Tags: Research, Clinical, Center for Clinical and Translational Science, Barnstable Brown Kentucky Diabetes and Obesity Center
 

COPD Patient Returns to Active Lifestyle Thanks to Pulmonary Rehabilitation

Posted: 9/12/2014 - Tags: Internal Medicine, COPD, UK HealthCare
In the waiting room at the UK HealthCare's Pulmonary Rehabilitation Clinic sits a large binder labelled "Success Stories." Inside are pages and pages of testimony from patients who discovered a renewed quality of life as a result of their experience. "I can walk through the mall with my grandkids again," reads one. "Most important thing I've ever done," declares another. But certain words appear repeatedly throughout: encouragement, support, compassion, welcoming. It's evident that these patients adore the staff that helps them breathe more fully again. Mike Graham, 53, of Harrodsburg hopes to add his testimony to that binder. A life-long scuba diver, Graham was... FULL STORY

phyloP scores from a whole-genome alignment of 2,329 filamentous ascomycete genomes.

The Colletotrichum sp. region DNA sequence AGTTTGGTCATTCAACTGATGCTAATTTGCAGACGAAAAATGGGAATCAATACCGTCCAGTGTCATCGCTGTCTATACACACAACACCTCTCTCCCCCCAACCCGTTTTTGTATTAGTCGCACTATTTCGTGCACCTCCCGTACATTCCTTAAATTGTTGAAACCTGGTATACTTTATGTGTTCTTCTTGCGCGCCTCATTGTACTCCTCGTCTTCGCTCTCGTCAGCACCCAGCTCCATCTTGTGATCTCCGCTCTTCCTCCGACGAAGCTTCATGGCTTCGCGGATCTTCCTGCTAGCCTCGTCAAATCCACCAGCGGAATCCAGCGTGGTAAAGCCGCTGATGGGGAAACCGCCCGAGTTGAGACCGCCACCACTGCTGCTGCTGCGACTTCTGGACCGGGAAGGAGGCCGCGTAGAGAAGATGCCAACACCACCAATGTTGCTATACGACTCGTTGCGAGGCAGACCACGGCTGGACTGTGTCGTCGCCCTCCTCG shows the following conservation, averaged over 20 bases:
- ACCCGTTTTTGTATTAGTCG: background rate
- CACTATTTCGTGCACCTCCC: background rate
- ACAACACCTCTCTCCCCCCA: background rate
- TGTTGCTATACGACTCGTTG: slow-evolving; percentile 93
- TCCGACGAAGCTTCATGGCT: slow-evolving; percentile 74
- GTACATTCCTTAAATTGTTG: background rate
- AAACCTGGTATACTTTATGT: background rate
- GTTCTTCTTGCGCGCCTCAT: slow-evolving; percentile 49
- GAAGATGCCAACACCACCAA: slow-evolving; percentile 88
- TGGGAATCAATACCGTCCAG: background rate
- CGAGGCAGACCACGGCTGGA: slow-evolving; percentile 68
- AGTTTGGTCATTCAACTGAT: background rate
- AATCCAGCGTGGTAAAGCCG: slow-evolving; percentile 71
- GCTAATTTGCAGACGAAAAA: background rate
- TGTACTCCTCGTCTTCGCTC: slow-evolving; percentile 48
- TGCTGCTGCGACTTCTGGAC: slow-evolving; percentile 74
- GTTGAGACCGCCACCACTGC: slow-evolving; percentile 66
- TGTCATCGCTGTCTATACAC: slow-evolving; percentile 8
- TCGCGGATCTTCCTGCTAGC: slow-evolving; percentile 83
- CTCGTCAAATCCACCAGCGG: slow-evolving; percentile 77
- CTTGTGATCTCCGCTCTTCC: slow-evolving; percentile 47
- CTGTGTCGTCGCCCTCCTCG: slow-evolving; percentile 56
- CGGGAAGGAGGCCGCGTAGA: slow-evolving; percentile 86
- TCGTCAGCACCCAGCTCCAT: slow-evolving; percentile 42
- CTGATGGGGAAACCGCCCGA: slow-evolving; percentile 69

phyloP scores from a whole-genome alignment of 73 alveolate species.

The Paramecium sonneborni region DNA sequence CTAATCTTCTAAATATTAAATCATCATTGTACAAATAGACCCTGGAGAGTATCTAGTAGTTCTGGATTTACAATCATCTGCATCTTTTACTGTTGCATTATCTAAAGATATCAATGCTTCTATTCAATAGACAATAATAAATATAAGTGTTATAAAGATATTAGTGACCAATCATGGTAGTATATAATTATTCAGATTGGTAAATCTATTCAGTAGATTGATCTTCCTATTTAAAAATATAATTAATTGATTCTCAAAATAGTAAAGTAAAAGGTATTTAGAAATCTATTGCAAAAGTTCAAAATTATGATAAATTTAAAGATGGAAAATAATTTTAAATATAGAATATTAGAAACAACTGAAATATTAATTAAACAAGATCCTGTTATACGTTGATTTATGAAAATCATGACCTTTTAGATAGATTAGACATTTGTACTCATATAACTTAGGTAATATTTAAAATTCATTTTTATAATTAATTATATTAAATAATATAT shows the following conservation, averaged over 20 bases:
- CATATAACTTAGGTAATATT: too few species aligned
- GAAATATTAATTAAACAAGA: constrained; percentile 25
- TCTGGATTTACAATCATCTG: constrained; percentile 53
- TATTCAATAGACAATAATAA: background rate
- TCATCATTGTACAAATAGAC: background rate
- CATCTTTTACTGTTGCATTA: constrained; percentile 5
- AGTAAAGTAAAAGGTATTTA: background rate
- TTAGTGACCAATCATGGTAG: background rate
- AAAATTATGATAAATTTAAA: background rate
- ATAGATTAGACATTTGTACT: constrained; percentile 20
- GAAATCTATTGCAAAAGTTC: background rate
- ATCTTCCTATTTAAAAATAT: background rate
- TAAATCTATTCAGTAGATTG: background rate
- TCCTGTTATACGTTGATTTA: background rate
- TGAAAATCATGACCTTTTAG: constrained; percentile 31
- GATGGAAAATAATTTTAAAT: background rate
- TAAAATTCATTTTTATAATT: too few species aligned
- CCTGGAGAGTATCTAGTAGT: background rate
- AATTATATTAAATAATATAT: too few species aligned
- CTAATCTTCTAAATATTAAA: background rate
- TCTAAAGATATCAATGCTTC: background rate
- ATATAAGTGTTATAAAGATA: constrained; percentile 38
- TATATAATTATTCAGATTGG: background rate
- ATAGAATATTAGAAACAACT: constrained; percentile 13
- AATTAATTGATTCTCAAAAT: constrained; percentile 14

Center for Health Services Research Launches Website, Invites Membership

Posted: 9/5/2014
The University of Kentucky Center for Health Services Research (CHSR), which serves as a connector, catalyst and creator at UK and UK HealthCare, announces the launch of its new website and seeks membership applicants for its efforts in applying research to optimize health care delivery. The CHSR is focused on creating, testing, and scaling next-generation health services research solutions to improve the efficiency and effectiveness of health delivery within Kentucky and beyond. Building on UK’s culture of collaboration and leveraging UK's extensive resources and talented faculty, the CHSR represents a unique center that will accelerate discovery of new knowledge... FULL STORY

Meyer-van der Westhuyzen Study of Oxidized LDL Shows Early Promise For

Posted: 9/4/2014 - Tags: Lipid Research, Research, Saha Cardiovascular Research Center
A team of investigators has made a thought-provoking discovery about a type of cholesterol previously believed to be a "bad guy" in the development of heart disease and other conditions. Jason Meyer, a University of Kentucky M.D.-Ph.D. candidate, worked with Deneys van der Westhuyzen, a professor in the departments of Internal Medicine and Molecular and Cellular Biochemistry, to study the role oxidized LDL plays in the development of plaque inside artery walls. According to Meyer, the medical research community has traditionally believed that oxidized LDL plays a pivotal role in that process. "Oxidized LDL moves rapidly into arterial walls and engorges them... FULL STORY